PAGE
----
The Local Church

I Don’t Know What I Believe – Friday Day 10

The Local Church

 

19 So then you are no longer strangers and aliens, but you are fellow citizens with the saints and members of the household of God, 20 built on the foundation of the apostles and prophets, Christ Jesus himself being the cornerstone, 21 in whom the whole structure, being joined together, grows into a holy temple in the Lord. 22 In him you also are being built together into a dwelling place for God by the Spirit.

Ephesians 2:19-22

 

In the current evangelical world there are a number of interpretations regarding the ekklesia or church of Jesus Christ. The New Testament teaching on the church contains a number of analogies used by various writers to describe the nature and function of the church. The “body” of Christ, the “household” of God, the “temple” of God, the “kingdom” of Christ and the “bride” of Christ are some of the ways the church is described.

 

All of these metaphors give important insights into the nature of the church but individually they fall short in giving us the complete picture. Collectively they give us an understanding of what the church is and how it is to function.

 

Semantics, particularly the current usage of English provides us with problems as well. The word ekklesia is clearly interpreted as a called out assembly of people, but the word is often used as a noun to describe the institution of the church rather than individual local churches. When Jesus said “I will build my church and the gates of hell will not prevail against it” he was speaking of his institution, not any particular local church. Local churches will go out of existence, but the institution of the church will always be represented by active local churches in existence somewhere on the earth until the end of time.

 

Some have taken this teaching to mean that there is an invisible universal church into which we all became members of when we believed in Jesus Christ. However the scriptures teach that there existed believers who were saved but had not yet become part of the church until they were baptized and added (see Acts 2).

 

When Paul said he was the least of all the apostles because he persecuted the church, he was not talking about an invisible body of believers, he was referring to the institution that Christ established, having persecuted people who were part of the local church in a number of different areas. These believers had submitted to public baptism and had identified themselves publically with the other members of the local church. They were easily identified because of their behavior.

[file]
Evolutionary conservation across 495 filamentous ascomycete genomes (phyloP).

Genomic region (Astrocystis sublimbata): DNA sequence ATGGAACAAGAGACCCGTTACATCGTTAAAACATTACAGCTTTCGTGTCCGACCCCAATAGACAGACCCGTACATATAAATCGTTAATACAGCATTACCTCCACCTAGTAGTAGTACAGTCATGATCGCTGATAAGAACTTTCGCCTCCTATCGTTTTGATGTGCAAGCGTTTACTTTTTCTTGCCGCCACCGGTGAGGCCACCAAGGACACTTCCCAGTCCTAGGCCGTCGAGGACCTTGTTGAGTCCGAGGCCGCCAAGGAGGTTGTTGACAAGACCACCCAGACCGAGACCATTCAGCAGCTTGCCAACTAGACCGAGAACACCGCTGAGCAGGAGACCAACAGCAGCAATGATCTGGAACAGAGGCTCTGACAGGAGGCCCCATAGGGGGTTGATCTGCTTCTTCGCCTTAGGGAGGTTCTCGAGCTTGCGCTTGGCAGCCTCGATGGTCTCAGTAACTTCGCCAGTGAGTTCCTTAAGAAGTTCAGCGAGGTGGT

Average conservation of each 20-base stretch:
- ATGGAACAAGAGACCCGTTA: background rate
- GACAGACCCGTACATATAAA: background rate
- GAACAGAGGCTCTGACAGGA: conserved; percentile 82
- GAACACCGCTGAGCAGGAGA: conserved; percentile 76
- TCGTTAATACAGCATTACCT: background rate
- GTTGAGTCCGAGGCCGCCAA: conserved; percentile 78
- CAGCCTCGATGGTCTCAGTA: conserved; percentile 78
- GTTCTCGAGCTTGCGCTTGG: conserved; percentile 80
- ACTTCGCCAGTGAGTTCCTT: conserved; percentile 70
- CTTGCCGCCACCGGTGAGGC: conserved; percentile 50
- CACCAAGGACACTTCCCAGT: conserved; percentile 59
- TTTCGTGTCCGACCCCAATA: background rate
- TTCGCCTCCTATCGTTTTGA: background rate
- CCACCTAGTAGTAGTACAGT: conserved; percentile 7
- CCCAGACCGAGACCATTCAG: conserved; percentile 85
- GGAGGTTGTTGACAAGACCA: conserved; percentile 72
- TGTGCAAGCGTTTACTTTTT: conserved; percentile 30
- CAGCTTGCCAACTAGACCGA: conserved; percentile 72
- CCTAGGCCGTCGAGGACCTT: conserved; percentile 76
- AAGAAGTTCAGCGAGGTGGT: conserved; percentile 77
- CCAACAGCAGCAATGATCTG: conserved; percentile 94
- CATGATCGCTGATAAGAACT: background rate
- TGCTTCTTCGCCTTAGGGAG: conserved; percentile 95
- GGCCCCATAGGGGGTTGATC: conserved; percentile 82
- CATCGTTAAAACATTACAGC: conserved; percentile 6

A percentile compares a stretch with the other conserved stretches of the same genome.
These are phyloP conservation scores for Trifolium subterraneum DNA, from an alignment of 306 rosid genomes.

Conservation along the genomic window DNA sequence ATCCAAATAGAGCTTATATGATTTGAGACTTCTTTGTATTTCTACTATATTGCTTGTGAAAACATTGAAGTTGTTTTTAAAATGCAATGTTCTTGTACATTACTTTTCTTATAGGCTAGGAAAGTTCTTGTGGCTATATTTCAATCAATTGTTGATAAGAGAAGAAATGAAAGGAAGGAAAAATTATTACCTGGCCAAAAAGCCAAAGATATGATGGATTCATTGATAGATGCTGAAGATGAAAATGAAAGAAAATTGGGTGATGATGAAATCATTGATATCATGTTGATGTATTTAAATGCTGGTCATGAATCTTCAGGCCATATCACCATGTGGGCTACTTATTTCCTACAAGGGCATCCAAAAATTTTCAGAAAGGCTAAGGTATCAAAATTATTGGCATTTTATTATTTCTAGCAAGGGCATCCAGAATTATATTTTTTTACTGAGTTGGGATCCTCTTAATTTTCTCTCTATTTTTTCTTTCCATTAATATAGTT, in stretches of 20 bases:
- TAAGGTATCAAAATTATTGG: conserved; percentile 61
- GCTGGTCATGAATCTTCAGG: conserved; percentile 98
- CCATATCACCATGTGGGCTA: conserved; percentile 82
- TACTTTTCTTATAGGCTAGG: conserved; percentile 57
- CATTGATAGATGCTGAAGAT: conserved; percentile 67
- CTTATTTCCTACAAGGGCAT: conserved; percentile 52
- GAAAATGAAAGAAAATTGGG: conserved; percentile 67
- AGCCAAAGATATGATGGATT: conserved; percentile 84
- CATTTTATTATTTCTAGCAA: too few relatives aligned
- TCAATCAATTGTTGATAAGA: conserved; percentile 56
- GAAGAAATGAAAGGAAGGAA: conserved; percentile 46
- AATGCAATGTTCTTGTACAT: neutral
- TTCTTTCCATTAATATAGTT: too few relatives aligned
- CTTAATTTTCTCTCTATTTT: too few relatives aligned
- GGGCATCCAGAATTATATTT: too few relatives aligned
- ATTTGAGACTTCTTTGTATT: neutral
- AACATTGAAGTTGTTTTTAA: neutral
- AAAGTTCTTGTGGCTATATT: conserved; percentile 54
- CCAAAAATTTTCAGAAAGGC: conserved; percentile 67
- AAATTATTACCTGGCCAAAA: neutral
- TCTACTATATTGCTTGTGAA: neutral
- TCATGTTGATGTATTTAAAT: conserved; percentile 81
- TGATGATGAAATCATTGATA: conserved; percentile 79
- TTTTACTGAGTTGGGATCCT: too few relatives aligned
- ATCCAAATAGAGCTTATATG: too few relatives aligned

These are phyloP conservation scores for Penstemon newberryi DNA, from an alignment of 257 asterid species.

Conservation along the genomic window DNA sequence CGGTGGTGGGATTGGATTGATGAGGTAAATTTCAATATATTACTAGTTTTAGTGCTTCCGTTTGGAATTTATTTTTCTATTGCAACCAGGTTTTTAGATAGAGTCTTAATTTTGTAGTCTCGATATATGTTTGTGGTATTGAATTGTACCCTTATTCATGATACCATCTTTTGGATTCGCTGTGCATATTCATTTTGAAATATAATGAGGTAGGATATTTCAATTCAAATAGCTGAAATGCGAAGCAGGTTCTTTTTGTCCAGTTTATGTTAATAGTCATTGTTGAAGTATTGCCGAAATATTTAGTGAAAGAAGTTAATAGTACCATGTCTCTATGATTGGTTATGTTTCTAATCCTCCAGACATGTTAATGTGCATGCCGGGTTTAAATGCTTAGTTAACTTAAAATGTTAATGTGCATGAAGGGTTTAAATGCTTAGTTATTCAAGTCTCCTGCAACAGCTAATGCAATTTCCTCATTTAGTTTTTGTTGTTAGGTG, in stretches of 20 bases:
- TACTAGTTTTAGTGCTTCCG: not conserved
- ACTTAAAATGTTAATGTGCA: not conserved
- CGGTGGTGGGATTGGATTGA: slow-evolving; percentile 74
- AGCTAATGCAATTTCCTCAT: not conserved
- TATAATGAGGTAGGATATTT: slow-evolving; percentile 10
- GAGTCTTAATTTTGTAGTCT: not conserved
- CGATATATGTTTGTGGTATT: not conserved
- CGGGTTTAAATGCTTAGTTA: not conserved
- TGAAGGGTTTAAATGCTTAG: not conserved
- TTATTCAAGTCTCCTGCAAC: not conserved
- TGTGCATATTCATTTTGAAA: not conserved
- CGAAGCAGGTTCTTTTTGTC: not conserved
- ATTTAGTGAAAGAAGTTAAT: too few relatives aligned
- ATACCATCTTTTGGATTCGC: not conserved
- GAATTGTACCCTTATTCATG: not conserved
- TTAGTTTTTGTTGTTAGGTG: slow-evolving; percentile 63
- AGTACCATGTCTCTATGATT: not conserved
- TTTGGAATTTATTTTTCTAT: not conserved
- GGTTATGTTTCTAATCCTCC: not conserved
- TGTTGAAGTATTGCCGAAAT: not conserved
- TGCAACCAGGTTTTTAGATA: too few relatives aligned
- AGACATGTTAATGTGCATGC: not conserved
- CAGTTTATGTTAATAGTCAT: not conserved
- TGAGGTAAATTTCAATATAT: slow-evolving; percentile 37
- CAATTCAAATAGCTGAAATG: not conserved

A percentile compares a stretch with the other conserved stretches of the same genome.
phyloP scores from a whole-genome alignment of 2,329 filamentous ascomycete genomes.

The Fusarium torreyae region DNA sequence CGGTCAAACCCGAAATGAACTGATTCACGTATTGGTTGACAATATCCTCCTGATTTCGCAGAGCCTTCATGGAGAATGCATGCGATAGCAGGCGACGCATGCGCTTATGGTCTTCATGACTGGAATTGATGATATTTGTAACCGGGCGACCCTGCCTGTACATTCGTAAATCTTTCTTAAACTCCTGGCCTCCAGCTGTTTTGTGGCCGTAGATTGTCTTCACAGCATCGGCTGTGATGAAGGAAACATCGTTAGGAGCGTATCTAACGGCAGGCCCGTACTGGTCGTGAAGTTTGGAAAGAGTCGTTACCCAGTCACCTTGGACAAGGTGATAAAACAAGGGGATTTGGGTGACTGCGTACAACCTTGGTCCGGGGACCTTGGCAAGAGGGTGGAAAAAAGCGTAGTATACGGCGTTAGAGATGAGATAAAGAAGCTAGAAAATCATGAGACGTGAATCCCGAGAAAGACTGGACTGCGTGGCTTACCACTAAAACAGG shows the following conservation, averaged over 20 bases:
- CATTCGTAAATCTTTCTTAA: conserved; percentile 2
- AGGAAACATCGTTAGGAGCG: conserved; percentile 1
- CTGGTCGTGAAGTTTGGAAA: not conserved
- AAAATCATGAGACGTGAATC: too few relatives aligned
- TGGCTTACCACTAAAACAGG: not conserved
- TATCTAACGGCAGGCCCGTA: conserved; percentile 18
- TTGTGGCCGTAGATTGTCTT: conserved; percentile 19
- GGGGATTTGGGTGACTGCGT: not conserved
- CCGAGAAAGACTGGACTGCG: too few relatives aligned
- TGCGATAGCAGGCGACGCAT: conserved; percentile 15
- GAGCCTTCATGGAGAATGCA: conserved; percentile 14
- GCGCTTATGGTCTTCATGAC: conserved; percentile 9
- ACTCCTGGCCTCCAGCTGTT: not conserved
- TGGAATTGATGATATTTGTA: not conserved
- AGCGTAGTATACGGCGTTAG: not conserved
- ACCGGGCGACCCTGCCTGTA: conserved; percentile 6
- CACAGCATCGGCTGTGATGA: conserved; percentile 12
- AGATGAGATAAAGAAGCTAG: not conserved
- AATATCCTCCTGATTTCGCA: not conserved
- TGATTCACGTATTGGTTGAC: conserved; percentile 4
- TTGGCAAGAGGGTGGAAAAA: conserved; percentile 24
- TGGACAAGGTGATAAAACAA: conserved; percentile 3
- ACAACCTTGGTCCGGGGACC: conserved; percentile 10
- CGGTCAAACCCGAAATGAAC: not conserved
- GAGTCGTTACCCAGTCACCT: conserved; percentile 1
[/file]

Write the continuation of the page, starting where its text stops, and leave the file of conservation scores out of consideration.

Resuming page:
Remember that Jesus asked Saul (Paul before he was converted) “why are you persecuting me?” Paul could have said, “I’m not persecuting you, I’m persecuting church members” but Jesus would argue that these were members of his body and what you do to these people in the local churches you are doing to Christ. The church is his visible body on earth. It is found in various places all over the world and as an institution it is still being persecuted today. But who is being persecuted? Individual believers are being persecuted as part of the local church in the world today.

 

There is however a group that we become a part of when we believe. It is called the family of God. We are adopted into it, having been placed into Christ by the Holy Spirit. All family members have the spirit of God dwelling in them and they have an eternal destiny made available by the blood of Christ. But it is not the church.

 

No one was ever adopted into the church, that metaphor is only used of the family of God. But as Paul says in Ephesians 2, as fellow citizens and members of the household of God we can and should be added to the “building” of the church. We become the proper building material when we become believers but we must willingly submit ourselves to God and follow Christ in physical baptism and actively seek the fellowship of the local church where we can serve God according to His plan not ours. The teaching of the New Testament does not allow for believers to remain isolated and not become part of a local church.

 

The teaching that has evolved over the years that says a believer can be a member of the universal church but not be baptized and not be in fellowship with the local church is not found anywhere in the Bible.